Fast-Talking Sen. Gardner Spins Arctic Refuge Drilling

Nov 2, 2017

Porcupine Caribou Herd in the Arctic National Wildlife Refuge, Alaska.

Florian Schulz
Conservation group calls out Senator Gardner’s arguments.

In a Senate Energy and Natural Resources Committee hearing held this morning, Colorado’s Senator Cory Gardner argued that drilling in the Arctic National Wildlife Refuge would abide by all existing environmental laws and could be done in a way that doesn’t impact wildlife. The Wilderness Society was quick to point out that these assumptions are false. 

“Drilling in the Arctic Refuge will destroy the last remaining undeveloped region of the Arctic coastal plain,” said Jeremy Garncarz, Senior Director with The Wilderness Society in Durango. “If Senator Gardner believes in protecting America’s public lands he needs to stop arguing that drilling in the Arctic Refuge can be done with little to no impacts to the environment. The only legislation currently being considered, S. 49, actually waives all environmental regulations and provides no assurances that wildlife will be protected.”

“Coloradoans care about our nation’s public lands and wildlife,” said Garncarz.  “Some places are just too wild to drill. We would never stand for drilling in Rocky Mountain National Park and we shouldn’t stand for drilling in our nation’s largest wildlife refuge.”

Background on the issue: Drilling in the Arctic Refuge was included as a provision in the President’s proposed budget as well as the House and Senate fiscal year 2018 proposed budgets. Using the budget process requires only a majority vote in the Senate to enable drilling in the Arctic Refuge. Earlier this year, the Trump administration said that drilling in the refuge is one of its top priorities. 

The coastal plain of the Arctic National Wildlife Refuge is the biological heart of the refuge, providing vital denning habitat for polar bears, and the calving ground of the 197,000 strong Porcupine Caribou Herd that sustains the culture and communities of Alaska’s indigenous Gwich’in people.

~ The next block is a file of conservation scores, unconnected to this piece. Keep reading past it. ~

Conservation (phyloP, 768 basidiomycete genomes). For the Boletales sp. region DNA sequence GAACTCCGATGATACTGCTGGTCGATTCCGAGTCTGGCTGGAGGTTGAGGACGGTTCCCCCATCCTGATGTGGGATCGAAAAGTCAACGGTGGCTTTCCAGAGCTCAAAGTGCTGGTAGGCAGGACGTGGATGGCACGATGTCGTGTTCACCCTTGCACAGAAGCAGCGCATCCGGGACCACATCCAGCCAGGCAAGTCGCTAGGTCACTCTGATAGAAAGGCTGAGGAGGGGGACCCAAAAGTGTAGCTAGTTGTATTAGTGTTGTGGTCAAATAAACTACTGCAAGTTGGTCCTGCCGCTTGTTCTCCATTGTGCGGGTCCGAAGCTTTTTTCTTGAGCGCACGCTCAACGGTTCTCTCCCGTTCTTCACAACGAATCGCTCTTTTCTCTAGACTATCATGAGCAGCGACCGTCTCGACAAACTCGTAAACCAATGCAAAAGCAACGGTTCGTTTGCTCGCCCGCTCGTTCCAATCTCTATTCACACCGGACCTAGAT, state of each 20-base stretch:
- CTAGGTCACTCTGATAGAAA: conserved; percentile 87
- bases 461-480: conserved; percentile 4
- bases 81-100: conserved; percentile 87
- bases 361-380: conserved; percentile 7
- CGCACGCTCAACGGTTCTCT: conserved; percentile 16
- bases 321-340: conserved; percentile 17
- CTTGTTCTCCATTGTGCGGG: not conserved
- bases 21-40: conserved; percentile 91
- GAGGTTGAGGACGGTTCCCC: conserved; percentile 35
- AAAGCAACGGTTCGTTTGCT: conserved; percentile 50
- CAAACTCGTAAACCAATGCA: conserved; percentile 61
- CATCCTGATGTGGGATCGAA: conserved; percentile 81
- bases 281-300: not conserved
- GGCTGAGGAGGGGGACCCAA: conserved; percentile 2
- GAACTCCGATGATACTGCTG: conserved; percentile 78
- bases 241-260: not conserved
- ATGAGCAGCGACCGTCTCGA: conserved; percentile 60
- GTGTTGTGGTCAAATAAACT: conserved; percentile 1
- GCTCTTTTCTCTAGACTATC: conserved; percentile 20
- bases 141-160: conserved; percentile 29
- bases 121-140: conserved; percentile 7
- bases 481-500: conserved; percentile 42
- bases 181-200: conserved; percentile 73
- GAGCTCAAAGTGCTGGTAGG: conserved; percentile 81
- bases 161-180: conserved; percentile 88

America’s largest wildlife refuge has been protected by the federal government since 1960, and has a long history of bipartisan support to keep it pristine.

Senator Bennet continues to be a champion of the Arctic Refuge.  He sponsored recent legislation to designate the Coastal Plain of the refuge as wilderness and to protect the land from future development. See more here:

This summer and fall, more than 100 Colorado Outdoor Businesses and more than 50 breweries, wineries and distilleries submitted letters to Senator Gardner asking him to similarly stand up for the Arctic National Wildlife Refuge by leaving it closed to oil and gas drilling.

The Wilderness Society is the leading conservation organization working to protect wilderness and inspire Americans to care for our wild places. Founded in 1935, and now with more than 700,000 members and supporters, The Wilderness Society has led the effort to permanently protect 109 million acres of wilderness and to ensure sound management of our shared national lands.   

Contacts: Jeremy Garncarz, Senior Director, The Wilderness Society; 970-403-6186,